Newmont Mining Corp. beat Wall Street estimates with a 38-per-cent increase in quarterly profit, driven by record gold prices, but again lowered the 2010 production target at its flagship Australian mine.
Third-quarter profit rose to $537-million, or $1.09 per share, from $388-million, or 79 cents per share, a year earlier, the world's No. 2 gold producer said Tuesday.
Sales rose to $2.6-billion from $2.0-billion as the price of gold has hit highs above $1,350 per ounce in recent months.
Analysts on average were expecting earnings of 95 cents per share and revenue of $2.37-billion, according to Thomson Reuters I/B/E/S.
The company's stock rose 1.5 per cent to $62.15 in light trading before the New York Stock Exchange opened.
Newmont, which operates mines in North and South America, Australia, Indonesia and Africa, narrowed its full-year gold production to a range of 5.3 million ounces to 5.4 million ounces from 5.3 million to 5.5 million.
The Denver-based company also increased its costs applicable to sales for the year to a range of $485 to $500 per ounce from $460 to $480.
Newmont had already lowered the full-year production target at the Boddington mine in Western Australia and Tuesday cut it again, to 700,000 to 750,000 ounces from 750,000 to 825,000 ounces. Boddington's costs applicable to sales were raised to $575 to $595 per ounce from $475 to $550.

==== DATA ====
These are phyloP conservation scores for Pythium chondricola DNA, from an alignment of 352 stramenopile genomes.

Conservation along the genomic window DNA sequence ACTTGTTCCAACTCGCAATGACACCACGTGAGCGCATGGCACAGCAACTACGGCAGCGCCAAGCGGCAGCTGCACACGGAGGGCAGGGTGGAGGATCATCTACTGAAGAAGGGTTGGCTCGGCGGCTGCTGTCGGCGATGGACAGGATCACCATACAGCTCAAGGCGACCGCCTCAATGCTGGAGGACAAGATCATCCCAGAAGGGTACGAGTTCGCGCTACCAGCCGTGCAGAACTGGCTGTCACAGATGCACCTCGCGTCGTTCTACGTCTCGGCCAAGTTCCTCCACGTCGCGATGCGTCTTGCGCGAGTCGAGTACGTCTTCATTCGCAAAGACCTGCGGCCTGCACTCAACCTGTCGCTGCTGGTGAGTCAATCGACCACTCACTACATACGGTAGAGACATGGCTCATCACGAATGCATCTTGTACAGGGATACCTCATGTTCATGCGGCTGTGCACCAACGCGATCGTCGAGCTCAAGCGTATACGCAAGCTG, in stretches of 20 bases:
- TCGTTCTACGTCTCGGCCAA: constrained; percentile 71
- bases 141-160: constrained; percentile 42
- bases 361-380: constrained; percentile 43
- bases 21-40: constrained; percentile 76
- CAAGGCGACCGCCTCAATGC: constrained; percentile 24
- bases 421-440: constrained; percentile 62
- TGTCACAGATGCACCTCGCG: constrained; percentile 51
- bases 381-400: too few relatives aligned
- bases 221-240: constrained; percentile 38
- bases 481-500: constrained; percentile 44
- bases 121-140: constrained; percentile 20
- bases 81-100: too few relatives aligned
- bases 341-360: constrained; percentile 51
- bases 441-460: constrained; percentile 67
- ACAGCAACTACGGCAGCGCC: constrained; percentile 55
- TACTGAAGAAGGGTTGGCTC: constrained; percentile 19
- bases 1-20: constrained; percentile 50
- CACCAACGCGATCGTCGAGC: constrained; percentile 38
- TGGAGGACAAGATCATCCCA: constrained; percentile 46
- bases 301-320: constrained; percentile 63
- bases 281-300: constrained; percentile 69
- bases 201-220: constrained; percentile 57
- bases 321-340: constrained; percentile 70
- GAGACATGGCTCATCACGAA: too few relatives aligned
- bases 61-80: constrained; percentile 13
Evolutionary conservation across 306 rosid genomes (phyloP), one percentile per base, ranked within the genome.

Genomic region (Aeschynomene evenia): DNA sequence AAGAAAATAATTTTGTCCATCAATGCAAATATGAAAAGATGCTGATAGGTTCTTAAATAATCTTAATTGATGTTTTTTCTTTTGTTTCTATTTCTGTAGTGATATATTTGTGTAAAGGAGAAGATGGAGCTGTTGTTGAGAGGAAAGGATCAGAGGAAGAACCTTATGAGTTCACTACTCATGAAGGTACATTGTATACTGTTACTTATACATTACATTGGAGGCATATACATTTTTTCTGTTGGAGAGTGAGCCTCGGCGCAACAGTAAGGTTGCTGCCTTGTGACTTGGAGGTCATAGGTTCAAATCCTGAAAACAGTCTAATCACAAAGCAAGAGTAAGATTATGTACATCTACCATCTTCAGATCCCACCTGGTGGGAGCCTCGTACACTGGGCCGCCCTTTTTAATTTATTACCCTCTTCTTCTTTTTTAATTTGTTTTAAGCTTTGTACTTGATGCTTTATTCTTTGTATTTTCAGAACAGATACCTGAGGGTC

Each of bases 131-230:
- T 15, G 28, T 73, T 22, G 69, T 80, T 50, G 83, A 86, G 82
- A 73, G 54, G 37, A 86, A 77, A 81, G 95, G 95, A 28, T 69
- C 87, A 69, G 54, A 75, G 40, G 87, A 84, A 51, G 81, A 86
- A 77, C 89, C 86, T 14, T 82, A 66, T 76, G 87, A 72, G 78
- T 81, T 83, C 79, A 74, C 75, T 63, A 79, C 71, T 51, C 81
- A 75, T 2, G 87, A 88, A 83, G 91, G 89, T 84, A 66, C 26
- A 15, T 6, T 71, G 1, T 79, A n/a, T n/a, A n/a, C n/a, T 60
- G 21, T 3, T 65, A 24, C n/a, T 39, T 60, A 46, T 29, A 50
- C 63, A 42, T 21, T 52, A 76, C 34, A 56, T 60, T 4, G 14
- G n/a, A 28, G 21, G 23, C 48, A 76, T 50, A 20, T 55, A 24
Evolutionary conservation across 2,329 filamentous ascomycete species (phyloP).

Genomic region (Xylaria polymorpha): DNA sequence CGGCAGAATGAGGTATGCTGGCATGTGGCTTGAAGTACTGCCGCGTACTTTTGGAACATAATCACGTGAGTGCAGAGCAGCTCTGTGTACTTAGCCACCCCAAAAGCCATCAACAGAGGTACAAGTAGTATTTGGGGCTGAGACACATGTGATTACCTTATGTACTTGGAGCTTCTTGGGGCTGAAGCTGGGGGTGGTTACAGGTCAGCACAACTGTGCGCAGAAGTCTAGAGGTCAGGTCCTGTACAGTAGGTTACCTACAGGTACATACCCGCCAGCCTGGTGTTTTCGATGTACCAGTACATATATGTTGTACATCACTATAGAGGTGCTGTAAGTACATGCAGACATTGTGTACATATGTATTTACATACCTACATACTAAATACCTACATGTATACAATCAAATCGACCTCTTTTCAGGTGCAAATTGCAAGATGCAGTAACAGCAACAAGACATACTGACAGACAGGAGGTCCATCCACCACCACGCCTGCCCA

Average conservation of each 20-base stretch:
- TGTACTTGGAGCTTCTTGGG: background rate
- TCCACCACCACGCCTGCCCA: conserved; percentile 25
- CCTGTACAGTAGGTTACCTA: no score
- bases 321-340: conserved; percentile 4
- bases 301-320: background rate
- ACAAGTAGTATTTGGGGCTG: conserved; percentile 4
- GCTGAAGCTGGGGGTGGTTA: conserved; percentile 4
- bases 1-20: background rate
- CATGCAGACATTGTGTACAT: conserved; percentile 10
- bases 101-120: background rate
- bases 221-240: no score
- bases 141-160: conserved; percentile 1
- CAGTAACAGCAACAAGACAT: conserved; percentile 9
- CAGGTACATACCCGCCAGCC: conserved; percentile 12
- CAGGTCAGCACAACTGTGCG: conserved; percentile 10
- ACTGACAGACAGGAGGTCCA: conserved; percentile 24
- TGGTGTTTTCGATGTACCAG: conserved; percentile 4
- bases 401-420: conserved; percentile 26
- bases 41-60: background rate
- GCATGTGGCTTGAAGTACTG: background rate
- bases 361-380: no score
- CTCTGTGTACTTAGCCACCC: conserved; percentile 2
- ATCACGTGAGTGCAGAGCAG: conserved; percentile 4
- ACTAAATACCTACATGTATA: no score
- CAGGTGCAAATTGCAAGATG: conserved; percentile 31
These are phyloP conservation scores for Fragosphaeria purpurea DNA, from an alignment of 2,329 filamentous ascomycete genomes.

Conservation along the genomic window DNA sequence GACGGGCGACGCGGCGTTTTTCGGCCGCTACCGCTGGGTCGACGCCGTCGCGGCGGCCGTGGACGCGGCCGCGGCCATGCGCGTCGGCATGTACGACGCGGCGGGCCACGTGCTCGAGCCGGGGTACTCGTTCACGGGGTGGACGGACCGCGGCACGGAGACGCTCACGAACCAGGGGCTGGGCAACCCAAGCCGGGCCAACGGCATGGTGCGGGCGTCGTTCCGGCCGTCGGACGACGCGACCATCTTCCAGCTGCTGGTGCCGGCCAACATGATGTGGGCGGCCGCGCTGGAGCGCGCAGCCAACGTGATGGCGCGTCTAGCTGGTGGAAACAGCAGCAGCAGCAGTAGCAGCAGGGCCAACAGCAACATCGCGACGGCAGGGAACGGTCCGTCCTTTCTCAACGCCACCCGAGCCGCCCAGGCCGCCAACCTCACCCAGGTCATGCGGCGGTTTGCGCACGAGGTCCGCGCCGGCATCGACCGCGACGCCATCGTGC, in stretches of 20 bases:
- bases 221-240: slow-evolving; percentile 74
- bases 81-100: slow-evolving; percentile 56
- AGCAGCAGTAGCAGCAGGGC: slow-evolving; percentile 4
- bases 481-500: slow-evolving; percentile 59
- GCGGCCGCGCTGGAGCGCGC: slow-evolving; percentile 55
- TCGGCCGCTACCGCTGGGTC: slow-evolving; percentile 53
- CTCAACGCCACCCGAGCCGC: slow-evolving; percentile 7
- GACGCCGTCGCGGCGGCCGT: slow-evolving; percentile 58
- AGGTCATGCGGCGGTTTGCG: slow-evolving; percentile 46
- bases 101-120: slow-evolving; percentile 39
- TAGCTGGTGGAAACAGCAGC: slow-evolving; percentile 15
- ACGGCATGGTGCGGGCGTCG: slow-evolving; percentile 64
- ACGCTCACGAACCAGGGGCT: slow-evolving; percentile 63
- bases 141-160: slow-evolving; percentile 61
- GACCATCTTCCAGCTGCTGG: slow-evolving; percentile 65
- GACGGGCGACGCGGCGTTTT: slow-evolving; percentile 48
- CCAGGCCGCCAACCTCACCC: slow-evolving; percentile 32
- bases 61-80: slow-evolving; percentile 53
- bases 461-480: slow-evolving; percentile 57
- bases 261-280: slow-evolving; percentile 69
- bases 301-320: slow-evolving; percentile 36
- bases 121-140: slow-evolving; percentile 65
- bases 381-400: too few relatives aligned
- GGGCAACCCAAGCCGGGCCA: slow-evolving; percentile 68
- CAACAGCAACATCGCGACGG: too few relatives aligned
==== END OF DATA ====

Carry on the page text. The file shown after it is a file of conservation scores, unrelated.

Newmont cited unplanned mill maintenance at Boddington in July and August, but said higher grades of ore resulted in increased gold and copper production in September. But gold production decreased by 2 per cent, and copper was down 12 per cent from the second quarter at the Australian mine.
During the third quarter, Newmont's equity gold production totalled 1.4 million ounces, while copper production was 83 million pounds. Equity production represents the proportion of production owned by Newmont in joint operations with other mining companies.
With prices soaring, Newmont's average realized gold price in the quarter was $1,221 per ounce. It sold copper at an average of $3.67 per pound.
Chief executive officer Richard O'Brien said Newmont intended to take advantage of the substantial free cash flow generated by high metal prices to develop its next generation of mining projects, including Conga in Peru, Akyem in Ghana and Hope Bay in Canada, as well as a series of satellite deposits in Nevada.
He said about 40 per cent of the $1.3-billion to $1.5-billion in capital spending for this year has been earmarked for its development pipeline, "with increasing reinvestment expected over the next several years."